The tropics were long considered to have few ectomycorrhizal fungi, presumably due to a paucity of ectomycorrhizal host plants relative to higher-latitude ecosystems. However, an increase in research in tropical regions over the past 30 years has greatly expanded knowledge about the occurrence of tropical ectomycorrhizal fungi. To assess their broad biogeographic and diversity patterns, we conducted a comprehensive review and quantitative data analysis of 49 studies with 80 individual data sets along with additional data from GlobalFungi to elucidate tropical diversity patterns and biogeography of ectomycorrhizal fungi across the four main tropical regions: the Afrotropics, the Neotropics, Southeast Asia, and Oceania. Generalized linear models were used to explore biotic and abiotic influences on the relative abundance of the 10 most frequently occurring lineages. We also reviewed the available literature and synthesized current knowledge about responses of fungi to anthropogenic disturbances, and their conservation status and threats. We found that /russula-lactarius and /tomentella-thelephora were the most abundant lineages in the Afrotropics, the Neotropics, and Southeast Asia, whereas /cortinarius was the most abundant lineage in Oceania, and that /russula-lactarius, /inocybe, and /tomentella-thelephora were the most species-rich lineages across all of the tropical regions. Based on these analyses, we highlight knowledge gaps for each tropical region. Increased sampling of tropical regions, collaborative efforts, and use of molecular methodologies are needed for a more comprehensive view of the ecology and diversity of tropical ectomycorrhizal fungi.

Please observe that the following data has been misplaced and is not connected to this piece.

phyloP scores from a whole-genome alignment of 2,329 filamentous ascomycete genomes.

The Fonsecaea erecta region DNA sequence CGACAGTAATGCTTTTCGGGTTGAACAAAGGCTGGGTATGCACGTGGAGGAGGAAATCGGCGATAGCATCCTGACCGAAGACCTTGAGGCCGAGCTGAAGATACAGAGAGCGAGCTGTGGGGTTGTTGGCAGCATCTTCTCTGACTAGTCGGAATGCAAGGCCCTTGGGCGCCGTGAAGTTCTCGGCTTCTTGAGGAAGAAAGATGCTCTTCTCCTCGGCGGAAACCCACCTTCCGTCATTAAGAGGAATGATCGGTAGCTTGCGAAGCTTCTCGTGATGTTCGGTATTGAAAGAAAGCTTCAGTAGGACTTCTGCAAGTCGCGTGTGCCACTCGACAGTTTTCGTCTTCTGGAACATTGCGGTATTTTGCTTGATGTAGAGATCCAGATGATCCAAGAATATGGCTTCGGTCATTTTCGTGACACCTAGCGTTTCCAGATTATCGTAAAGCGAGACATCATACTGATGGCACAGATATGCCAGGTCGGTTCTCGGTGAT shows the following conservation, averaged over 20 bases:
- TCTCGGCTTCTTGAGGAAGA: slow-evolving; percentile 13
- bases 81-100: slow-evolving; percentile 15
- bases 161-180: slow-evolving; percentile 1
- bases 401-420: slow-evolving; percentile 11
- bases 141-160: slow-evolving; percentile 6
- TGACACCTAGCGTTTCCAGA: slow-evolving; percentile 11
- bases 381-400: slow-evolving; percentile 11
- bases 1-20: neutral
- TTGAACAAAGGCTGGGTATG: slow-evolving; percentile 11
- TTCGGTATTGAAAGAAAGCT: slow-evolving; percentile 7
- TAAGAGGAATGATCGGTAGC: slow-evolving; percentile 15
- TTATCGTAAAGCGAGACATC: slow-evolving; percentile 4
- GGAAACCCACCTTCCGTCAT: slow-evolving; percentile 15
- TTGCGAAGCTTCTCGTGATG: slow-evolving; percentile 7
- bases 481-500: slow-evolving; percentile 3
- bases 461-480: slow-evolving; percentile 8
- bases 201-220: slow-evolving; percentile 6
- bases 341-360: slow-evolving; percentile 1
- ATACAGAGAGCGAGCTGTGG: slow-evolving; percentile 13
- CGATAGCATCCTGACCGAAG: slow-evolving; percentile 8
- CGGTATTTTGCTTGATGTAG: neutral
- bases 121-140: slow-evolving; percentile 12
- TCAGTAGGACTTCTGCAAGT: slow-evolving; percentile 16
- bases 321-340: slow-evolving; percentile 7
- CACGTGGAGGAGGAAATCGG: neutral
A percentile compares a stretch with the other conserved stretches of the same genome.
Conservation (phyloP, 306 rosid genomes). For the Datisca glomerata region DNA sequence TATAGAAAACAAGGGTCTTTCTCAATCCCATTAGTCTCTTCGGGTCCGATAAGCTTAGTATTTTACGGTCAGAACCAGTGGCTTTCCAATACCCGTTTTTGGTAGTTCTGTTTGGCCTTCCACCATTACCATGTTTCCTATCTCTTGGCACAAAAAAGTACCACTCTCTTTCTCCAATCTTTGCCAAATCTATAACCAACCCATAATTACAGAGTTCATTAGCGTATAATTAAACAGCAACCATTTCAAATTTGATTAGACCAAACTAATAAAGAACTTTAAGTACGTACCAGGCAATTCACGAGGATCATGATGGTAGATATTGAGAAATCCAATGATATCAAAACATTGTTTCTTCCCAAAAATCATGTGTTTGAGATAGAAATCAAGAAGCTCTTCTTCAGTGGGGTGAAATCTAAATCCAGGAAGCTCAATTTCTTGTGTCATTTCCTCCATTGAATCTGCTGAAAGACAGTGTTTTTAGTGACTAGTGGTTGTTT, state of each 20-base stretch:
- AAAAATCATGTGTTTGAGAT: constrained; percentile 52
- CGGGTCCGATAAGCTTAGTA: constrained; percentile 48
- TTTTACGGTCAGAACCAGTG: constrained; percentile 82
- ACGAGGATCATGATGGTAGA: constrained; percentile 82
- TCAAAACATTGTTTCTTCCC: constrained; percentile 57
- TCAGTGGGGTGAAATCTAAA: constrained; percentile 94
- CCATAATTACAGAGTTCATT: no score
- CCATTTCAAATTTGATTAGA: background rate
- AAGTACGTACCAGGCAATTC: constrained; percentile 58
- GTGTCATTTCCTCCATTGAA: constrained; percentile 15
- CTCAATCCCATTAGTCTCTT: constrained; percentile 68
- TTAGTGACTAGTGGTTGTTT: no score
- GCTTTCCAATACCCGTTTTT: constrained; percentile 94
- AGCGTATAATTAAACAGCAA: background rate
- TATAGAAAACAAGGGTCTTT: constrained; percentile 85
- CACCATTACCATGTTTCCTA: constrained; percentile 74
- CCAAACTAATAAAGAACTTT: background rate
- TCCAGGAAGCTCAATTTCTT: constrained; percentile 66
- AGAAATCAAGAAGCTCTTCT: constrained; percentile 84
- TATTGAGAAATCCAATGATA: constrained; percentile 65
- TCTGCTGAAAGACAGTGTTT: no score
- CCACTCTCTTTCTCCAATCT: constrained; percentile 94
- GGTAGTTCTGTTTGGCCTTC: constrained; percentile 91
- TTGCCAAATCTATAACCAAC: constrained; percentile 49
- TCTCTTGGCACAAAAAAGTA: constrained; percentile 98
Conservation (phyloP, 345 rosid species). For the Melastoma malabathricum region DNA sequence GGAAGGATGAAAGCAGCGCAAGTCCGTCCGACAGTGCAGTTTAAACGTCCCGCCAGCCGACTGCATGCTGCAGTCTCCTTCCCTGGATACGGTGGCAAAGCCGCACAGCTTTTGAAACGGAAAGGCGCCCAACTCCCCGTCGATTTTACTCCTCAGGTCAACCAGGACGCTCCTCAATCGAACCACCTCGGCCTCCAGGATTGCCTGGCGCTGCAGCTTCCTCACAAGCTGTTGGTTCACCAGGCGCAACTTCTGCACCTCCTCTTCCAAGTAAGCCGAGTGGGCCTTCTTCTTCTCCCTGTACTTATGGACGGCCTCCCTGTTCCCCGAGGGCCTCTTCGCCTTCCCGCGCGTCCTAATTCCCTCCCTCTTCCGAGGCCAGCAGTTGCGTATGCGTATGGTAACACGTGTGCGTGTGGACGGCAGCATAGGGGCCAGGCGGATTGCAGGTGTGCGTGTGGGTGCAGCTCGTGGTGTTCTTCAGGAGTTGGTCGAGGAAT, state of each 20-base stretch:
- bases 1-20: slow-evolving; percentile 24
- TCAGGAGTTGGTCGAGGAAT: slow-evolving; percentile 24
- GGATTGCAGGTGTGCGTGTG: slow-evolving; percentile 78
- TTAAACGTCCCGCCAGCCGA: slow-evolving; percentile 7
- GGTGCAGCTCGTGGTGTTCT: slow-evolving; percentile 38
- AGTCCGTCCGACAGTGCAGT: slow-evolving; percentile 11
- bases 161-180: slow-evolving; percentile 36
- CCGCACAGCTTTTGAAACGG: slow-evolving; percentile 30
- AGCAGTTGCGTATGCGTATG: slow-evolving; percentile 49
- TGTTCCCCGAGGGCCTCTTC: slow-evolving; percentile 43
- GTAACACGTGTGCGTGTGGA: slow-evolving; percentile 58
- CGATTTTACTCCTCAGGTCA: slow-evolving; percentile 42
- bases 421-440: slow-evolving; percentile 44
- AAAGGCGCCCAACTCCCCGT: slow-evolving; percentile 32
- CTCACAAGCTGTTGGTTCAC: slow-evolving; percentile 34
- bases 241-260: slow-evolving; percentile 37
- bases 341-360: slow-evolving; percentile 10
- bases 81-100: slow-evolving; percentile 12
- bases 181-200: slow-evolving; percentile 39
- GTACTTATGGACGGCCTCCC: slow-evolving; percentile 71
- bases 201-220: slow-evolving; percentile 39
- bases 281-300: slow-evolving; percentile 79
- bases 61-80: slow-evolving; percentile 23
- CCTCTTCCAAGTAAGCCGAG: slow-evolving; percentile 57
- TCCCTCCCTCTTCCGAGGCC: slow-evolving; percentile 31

All Science Journal Classification (ASJC) codes
- Ecology, Evolution, Behavior and Systematics
- Molecular Biology
- Cell Biology